The Slow Code - page 15

by TheCommuter Senior Moderator | 27,213 Views | 148 Comments

I have been a nurse for only seven years; however, certain events and situations will remain embedded in my memory for the rest of my life. One of these events took place during my first year of nursing practice when I was... Read More


  1. 2
    Quote from MunoRN
    POA's don't actually have the legal right to go against the expressed wishes of the patient. They are legally obligated to ensure that the patient's expressed wishes are being followed.
    That's not my understanding (and I've worked on these topics quite a bit over the years). I've heard attorneys lecturing on this topic explain more than once that the reason you should be extremely careful about who you make your POA is because, once you are incapacitated and the POA takes effect, that individual is under no obligation to follow your wishes -- you have given that person the full legal right to make decisions (as s/he sees fit) on your behalf, using her/his best judgment (but not necessarily following your wishes).
    toomuchbaloney and jadelpn like this.
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    POA/AD laws are state specific, but I don't know of any that don't include some form of this provision. This usually includes anything in a living will, but particularly DNR orders. Situations involving a DNR used to be pretty rare since a patient would have to come in to the hospital able to make their own decisions and lose that ability, although now with POLST forms this is fairly common that a patient comes into the hospital with an already active DNR order.

    A couple of examples specific to DNR:

    The legal scope of a POA is to make the patient's wishes known, to the best of their ability, when the patient is unable to make their wishes known. A DNR order is a Physicians order and cannot be overturned by a POA. A POA only comes into play when there are not "clearly stated" patients wishes available. In practice, this essentially means that the POA can do whatever they want, since by definition they are only referred to when the patient's wishes are not known, leaving no way of knowing if they are abiding by those wishes. Whether or not hospitals will actually enforce this is another issue; dead people don't sue, families due, creating an unfortunate situation where hospitals are more likely to bow to the family even when that might go against the wishes of the patient.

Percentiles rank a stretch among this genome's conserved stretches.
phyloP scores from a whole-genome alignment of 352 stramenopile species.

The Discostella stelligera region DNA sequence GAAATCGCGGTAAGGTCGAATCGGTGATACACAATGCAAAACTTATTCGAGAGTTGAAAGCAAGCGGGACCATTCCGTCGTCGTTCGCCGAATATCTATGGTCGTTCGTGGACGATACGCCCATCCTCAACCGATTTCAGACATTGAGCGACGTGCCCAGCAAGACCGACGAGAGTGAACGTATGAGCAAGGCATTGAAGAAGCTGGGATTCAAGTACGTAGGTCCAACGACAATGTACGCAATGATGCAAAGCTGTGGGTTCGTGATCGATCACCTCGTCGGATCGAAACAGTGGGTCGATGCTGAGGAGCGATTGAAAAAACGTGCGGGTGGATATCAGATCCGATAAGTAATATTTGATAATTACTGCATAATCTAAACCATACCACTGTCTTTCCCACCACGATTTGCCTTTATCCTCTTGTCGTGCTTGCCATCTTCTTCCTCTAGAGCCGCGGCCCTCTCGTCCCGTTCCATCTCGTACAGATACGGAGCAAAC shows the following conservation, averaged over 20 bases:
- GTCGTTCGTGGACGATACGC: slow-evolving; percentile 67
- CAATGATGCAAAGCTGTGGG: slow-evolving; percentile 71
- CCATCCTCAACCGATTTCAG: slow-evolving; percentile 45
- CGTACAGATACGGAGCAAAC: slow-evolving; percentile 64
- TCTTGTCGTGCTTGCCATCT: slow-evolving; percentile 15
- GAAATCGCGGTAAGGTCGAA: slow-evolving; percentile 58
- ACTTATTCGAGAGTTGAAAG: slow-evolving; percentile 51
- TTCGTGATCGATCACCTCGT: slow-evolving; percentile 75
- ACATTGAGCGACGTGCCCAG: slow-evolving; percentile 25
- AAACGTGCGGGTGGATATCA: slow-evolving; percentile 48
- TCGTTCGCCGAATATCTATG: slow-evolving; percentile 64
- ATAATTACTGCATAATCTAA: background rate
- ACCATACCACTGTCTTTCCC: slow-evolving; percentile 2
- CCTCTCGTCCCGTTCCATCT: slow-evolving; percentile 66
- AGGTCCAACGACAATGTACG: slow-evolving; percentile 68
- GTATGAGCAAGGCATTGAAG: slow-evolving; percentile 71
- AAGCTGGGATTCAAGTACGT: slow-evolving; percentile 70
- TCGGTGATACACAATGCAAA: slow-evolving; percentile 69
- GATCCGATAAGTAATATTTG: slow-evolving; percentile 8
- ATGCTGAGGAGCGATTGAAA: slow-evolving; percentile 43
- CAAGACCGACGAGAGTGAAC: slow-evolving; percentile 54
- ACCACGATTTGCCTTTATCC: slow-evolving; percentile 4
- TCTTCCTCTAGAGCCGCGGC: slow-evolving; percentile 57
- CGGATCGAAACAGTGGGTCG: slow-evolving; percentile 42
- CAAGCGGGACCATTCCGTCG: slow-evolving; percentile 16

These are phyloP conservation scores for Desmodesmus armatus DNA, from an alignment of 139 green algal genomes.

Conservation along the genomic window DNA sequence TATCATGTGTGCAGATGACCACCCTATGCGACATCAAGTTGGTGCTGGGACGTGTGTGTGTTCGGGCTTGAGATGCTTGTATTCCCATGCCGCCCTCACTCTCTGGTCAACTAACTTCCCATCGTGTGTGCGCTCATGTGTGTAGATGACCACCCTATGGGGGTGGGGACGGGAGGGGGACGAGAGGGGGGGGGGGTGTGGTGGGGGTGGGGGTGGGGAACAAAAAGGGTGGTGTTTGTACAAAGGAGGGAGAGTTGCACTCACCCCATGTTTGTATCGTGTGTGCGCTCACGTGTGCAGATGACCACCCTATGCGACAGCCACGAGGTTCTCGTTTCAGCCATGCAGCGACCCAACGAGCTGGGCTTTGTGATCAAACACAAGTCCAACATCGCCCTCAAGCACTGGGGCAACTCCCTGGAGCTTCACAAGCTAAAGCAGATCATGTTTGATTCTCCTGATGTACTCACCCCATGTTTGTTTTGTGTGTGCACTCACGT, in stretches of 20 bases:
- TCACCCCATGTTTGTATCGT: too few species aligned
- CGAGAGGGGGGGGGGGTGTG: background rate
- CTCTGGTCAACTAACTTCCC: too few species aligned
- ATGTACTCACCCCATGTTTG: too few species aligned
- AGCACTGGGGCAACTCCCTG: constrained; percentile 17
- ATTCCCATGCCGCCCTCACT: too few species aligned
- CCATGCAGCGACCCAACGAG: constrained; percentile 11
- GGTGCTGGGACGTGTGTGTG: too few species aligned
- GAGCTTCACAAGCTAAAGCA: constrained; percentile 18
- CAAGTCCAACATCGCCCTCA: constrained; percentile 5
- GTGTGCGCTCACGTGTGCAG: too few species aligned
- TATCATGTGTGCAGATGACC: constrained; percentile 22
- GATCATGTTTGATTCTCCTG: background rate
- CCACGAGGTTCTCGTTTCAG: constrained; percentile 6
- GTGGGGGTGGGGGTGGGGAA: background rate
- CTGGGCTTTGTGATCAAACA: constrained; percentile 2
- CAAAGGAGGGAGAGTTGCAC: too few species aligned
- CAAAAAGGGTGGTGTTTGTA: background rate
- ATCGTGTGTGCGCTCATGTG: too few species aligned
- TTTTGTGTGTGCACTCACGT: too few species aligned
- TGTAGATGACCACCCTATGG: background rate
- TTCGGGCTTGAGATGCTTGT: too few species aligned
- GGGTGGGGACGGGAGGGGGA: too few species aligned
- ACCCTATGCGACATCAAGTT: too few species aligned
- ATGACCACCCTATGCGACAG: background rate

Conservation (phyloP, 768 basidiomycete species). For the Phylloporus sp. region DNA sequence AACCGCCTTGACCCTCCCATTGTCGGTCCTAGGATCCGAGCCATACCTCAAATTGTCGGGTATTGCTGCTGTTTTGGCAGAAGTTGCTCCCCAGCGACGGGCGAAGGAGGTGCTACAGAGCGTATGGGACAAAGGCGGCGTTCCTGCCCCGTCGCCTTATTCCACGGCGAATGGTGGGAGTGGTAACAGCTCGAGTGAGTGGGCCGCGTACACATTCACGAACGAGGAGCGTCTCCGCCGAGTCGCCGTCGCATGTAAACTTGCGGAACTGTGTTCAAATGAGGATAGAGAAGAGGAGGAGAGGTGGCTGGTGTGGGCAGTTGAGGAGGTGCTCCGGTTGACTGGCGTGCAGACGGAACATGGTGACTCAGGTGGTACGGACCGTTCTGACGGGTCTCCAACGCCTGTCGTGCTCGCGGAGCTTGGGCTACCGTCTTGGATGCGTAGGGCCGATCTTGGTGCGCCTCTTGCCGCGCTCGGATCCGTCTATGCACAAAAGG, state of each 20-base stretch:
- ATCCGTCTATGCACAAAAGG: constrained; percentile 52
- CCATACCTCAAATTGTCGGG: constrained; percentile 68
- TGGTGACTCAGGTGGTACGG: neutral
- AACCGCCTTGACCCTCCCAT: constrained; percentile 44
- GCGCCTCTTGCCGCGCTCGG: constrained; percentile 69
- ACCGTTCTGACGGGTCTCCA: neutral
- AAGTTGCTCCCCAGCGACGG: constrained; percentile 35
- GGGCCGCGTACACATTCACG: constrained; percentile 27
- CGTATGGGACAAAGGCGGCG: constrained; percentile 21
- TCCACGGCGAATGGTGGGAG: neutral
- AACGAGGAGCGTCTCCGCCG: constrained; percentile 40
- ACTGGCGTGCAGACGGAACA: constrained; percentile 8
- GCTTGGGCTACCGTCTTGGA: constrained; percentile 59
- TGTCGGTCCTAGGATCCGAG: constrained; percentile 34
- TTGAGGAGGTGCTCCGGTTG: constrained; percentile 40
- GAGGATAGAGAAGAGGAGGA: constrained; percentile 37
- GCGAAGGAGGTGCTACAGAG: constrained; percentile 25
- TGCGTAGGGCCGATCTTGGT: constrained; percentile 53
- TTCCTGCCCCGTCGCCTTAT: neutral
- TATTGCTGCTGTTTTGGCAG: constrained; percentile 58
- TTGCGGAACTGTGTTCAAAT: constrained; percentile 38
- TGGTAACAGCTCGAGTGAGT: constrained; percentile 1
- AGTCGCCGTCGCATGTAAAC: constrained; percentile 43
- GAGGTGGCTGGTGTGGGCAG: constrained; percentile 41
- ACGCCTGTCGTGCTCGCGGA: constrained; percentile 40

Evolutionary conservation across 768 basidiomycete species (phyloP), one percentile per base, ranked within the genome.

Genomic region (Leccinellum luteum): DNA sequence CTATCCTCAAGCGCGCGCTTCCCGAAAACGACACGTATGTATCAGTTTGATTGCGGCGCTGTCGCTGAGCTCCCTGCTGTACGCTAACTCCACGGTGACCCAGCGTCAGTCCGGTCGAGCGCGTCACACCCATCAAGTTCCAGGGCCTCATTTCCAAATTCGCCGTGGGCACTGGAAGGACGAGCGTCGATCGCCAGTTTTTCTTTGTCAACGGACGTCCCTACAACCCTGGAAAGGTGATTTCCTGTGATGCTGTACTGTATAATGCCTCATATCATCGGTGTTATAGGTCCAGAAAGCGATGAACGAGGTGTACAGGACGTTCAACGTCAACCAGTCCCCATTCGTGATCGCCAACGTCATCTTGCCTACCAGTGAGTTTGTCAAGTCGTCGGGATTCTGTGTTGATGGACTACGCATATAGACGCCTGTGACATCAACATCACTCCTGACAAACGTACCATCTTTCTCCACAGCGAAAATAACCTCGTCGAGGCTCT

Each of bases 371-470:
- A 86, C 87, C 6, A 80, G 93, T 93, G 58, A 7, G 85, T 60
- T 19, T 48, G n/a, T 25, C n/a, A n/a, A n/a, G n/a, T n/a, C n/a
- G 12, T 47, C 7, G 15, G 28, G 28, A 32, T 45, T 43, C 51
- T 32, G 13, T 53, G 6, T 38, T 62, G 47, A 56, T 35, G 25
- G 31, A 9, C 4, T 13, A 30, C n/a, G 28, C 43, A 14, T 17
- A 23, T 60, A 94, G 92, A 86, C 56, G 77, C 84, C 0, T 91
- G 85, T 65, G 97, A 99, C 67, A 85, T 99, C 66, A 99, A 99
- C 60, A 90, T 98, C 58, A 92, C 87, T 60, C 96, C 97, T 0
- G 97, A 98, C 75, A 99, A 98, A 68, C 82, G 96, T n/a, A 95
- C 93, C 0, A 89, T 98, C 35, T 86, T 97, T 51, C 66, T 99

Having a meaningful palliative care team helps. My hospital used to be very leery of making families unhappy, even when it meant violating the patient's wishes. After establishing a palliative care team that actively enforces the expectations of the POA, I've actually been surprised how well POA's take it when their some decision making gets taken away or overridden, POA's understandably have a hard time holding back when appropriate, they tend to view futile actions in terms of "at least we did everything for dad", rather than the more accurate "at least we did everything to dad". Almost always POA's are relieved to have someone else enforce the patient's wishes when they know deep down what the patient really wanted, they just can't bring themselves to act on that.
    TriciaJ likes this.
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    Quote from elkpark
    That's not my understanding (and I've worked on these topics quite a bit over the years). I've heard attorneys lecturing on this topic explain more than once that the reason you should be extremely careful about who you make your POA is because, once you are incapacitated and the POA takes effect, that individual is under no obligation to follow your wishes -- you have given that person the full legal right to make decisions (as s/he sees fit) on your behalf, using her/his best judgment (but not necessarily following your wishes).
    This is absolutely the truth! More than once in my years, the "plan" is all well and good until at bedside, then depending on the situation, minds change and it becomes what the POA/HCP wants as opposed to the patient's wishes. So be really, really clear with who you choose for your POA, because when it comes down to it, decisions are made on understandibly emotional grounds.

    There is more than one resident of skilled care who had a lengthy, detailed "legal" document as to their wishes. Those documents become wildly subjective for some POA/HCP's when it comes down to it. It may be different in other states, but generally speaking, POA's (or HCP's) have the final word. It is not always "keeping someone alive". If one chooses to value quantity over quality (and who are we to judge that decision) there can be and is HCP/POA's who say "no way" and go against those wishes.

    This is serious stuff, and the goal in the perfect world would be comfortable and peaceful. Family gets caught up in patient's "starving" more than anything else, in my experience.

    Families need to have these talks. A POA/HCP is a difficult position to be in.
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    My neighbor was found sitting in his living room unresponsive, so his wife called 911. When medics showed up, did a respectful, gentle "slow code" on this 90-something man. It was about the realization that life only goes so far and compassion for the widow. Thx God they didn't take her beloved husband out of the home they'd raised their children in in a black bag. It was about kindness and decency. I saw it, and told his daughter that he went in a very dignified way. Sure he would have wanted it like that. There is a place for this.
    BrandonLPN likes this.